Project memberships are for project maintainers of projects supported by the Nivenly Foundation. Project members must also adhere to the Nivenly covenant. There are no dues or fees associated with project membership: project members are supporting Nivenly just by contributing to their project(s).
For information about becoming a project member, please email us at firstname.lastname@example.org.
Trade memberships are for companies, businesses, and similar organizations, foundations, and entities, that wish to support the Nivenly Foundation and partake in governance. Trade memberships are purchased and price is based on the size of the entity. The pricing structure is on our governance page.
For information about becoming a trade member, please email us at email@example.com.
More information on governance
For more information about the governance model, please check out our governance page. We’re also going to be updating our docs in the coming weeks and months with more detail about governance application processes, and more - so stay tuned!
Why a non-profit?
The main reason we have chosen to found a non-profit is our collaborative intent. There are three ways that being a non-profit, instead of a for-profit, helps with our mission:
- Makes it easier for board members and other volunteers to work on the Foundation and its projects while also having their dayjob.
- Makes it easier to partner with other entities, both for-profit and non-profit.
- Makes it easier to prioritize the community needs over business needs.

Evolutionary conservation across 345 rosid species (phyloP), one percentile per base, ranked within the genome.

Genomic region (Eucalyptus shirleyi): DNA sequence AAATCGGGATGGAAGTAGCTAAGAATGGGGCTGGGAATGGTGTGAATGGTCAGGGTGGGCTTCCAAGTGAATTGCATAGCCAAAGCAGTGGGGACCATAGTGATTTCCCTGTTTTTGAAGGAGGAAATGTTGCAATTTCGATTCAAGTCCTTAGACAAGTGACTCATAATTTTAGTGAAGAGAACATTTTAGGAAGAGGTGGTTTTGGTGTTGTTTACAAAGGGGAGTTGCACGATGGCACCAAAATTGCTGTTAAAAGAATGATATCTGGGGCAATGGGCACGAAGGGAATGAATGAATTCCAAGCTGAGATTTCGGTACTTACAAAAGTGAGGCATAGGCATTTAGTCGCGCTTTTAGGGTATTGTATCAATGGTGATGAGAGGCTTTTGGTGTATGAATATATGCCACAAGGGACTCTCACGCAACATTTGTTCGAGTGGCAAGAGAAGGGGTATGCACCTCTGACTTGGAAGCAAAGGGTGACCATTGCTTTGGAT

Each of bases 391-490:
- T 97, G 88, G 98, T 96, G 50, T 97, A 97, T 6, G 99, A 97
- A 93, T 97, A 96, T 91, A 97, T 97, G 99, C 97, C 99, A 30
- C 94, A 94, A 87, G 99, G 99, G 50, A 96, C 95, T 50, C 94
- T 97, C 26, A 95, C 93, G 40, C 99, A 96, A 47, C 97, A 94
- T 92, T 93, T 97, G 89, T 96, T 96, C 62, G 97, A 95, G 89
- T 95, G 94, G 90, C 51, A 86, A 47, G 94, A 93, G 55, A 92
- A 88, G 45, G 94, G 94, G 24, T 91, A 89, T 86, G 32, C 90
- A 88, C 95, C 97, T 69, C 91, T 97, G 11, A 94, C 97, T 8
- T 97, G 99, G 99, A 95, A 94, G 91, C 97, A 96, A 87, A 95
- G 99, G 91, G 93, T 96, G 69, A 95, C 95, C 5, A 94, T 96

How does being a non-profit “make it easier” for each of these?
It is common for many employers to need to have clauses in their employee contracts about not having secondary jobs, receiving payment for other work, or basically otherwise engaging in activity that could create a conflict of interest with their employer. Even the most progressive and relaxed employee IP agreements such as GitHub’s Balanced Employee IP Agreement (BEIPA) call out specific rules for navigating IP with regard to non-employer activities. As a non-profit that is not competing with a potential contributor’s parent company, we are intentionally trying to avoid situations that would be common sources for conflicts of interest.
In the same way that being a for-profit may introduce a conflict of interest for potential volunteers and contributors on an individual level, it also could have created a conflict of interest at the “organizational” or “company” level. We want to be able to collaborate with existing companies, businesses, and non-profit organizations, foundations, and so forth. It is our belief that heavy competition is the death of collaboration; therefore, in order to foster a collaborative environment, we chose to be a non-profit.